Double-panning is your friend. If you find that your macarons are consistently cracking, try baking them double-panned. It will increase the baking time but the feet will be able to form and the tops will not crack on you.

    Drop me a line if you have any more questions!

    And for the person who asked if you can use Trader Joes almond meal, I'd say YES with a BUT. You can use it BUT since the skins weren't removed before they were turned into almond meal you will get a speckled appearance. If you're making chocolate macarons you can sneak it in and no one is the wiser.

  6. Hi Veron! After all this drama and adventure, I think I will have to try making macaroons. At least I've got your excellent road map to guide me! By the way, almond flour is a key ingredient in a wonderful pear and almond tart that I have made many times. I will send you the recipe!

  7. Golly, there's so much good information here, I might actually get around to making them. But I have to say that although I am surrounded with great Italian cooks, NOT ONE of them has a thermometer except my chef friend, and I gave it to her when I returned from a trip to the USA.

  8. I totally appreciate your efforts in the kitchen as it is instructive for the rest of us, so thank you.

    Will miss your frequent posts but there's more to life than blogging so I'll look out for you whenever you are around.

  9. Oh no! So sorry to hear about your macaron woes :(. But almond flour/almond meal can be used in many desserts. Mary over at Alpineberry has a recipe for a cherry almond cake that uses almond meal, and there are lots of others out there as well. Good luck!

  10. Oh….non!!! Not to worry, I had plenty of cracked top and beaked shells in many batches over the years…sometimes…Use the almond flour in cakes in place of some of the regular flour.

  11. Hello again,
    I am so sorry the italian meringue didn't work for you. It is true that the temperature is vital when making it. I still haven't gotten round to posting about macarons, but I promise to do so this week!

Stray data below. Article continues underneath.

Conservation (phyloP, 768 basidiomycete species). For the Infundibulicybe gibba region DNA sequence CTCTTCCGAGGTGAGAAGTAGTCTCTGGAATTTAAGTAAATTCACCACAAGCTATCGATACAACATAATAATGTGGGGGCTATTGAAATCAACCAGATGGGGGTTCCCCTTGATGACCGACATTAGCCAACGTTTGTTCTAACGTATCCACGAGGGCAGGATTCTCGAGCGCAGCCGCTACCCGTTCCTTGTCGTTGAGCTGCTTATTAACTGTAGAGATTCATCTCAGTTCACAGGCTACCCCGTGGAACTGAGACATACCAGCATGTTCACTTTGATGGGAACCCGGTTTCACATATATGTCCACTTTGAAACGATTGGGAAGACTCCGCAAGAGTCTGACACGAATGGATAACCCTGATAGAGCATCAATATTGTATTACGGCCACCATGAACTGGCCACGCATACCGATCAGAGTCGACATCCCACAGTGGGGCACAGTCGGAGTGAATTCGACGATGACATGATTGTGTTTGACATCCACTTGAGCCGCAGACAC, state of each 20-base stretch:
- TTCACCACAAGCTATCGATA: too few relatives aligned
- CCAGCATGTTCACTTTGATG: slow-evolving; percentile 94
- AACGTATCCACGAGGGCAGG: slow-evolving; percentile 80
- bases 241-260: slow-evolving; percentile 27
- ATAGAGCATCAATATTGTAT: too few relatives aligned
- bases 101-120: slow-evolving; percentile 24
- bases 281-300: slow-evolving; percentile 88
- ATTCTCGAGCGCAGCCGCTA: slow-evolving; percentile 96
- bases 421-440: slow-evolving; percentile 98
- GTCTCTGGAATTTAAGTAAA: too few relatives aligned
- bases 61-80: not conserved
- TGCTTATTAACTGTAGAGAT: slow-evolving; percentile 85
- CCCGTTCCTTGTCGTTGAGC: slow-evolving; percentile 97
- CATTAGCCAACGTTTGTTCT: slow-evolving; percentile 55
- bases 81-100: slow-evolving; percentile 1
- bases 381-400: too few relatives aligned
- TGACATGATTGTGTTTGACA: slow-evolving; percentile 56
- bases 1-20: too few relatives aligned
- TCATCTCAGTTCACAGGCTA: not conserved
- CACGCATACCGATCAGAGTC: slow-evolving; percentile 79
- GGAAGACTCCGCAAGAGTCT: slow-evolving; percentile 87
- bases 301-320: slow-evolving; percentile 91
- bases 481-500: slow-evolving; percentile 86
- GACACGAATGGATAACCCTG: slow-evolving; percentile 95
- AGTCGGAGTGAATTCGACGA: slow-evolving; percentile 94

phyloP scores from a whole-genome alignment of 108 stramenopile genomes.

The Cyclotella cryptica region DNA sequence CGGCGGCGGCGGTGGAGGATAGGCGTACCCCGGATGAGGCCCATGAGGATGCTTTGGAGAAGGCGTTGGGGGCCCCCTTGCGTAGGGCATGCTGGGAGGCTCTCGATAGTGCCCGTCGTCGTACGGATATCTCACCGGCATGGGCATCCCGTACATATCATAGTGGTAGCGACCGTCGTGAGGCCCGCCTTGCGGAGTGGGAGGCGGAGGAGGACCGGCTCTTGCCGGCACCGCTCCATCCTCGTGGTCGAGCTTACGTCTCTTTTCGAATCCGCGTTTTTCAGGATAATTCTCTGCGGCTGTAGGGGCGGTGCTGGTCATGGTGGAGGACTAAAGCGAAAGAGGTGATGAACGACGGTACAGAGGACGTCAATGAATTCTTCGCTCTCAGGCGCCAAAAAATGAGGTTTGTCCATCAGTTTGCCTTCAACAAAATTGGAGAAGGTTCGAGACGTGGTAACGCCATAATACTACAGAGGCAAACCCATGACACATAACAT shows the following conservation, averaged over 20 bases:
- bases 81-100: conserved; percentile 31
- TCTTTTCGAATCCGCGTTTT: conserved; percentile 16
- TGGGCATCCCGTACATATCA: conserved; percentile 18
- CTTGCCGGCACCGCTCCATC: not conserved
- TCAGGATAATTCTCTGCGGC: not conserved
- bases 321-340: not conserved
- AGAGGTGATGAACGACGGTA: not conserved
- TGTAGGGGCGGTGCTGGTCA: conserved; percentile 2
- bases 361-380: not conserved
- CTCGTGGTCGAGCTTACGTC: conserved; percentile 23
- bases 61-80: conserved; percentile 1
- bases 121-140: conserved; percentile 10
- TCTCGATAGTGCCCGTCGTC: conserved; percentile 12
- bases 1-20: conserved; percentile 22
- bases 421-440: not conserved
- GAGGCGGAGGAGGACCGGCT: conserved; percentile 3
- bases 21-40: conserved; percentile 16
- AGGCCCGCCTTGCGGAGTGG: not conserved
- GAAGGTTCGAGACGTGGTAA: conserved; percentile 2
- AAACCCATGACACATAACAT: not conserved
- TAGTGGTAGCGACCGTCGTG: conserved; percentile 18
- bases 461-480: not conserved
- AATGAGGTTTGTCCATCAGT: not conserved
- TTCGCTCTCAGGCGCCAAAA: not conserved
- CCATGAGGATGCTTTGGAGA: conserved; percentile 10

The almond flour you can easily use for a cake, as it has already been pointed out. Add some mascarpone and the grind of 1 lemon for a more exciting touch. Also, it is important that the icing sugar you use in your macarons does not contain the 2% starch. If you can, grind your own in a blender. Better luck next time

  12. Hi there Veron, you have such a brilliant blog, I'm so glad I found you! You've just inspired me to bake my first batch of macarons – as soon as I've aged the egg whites of course! ;o)

  13. Well sis.. I know you really want to master the macaron, but if you were ever to bake me something *hint* I would LOVE the brownie macarons AND the chewy marshmallow macarons even if they are wrinkly. Mmmm chewy marshmallow AND brownie macarons.. that spells heaven for me! =)


  14. Hi veron, I made a new batch of macarons just this morning using the meringue method and it turned out okey. your post about macarons really helped me a lot 🙂

  15. I've decided to hop on this bandwagon.. perhaps I am a little late, but I'm going to give them a try this weekend. I like a challenge. I'll do some research on convection cooking and macarons.

  16. Hi Veron! I made 2 batches of macarons and they turned out really well, thanks to you and your wonderful test kitchen! I've just posted my first batch – and I am so proud of them. Thanks again, YOU ARE AMAZING! xo

  17. Pingback: Macaron Chronicles VII: And the saga continues | Kitchen Musings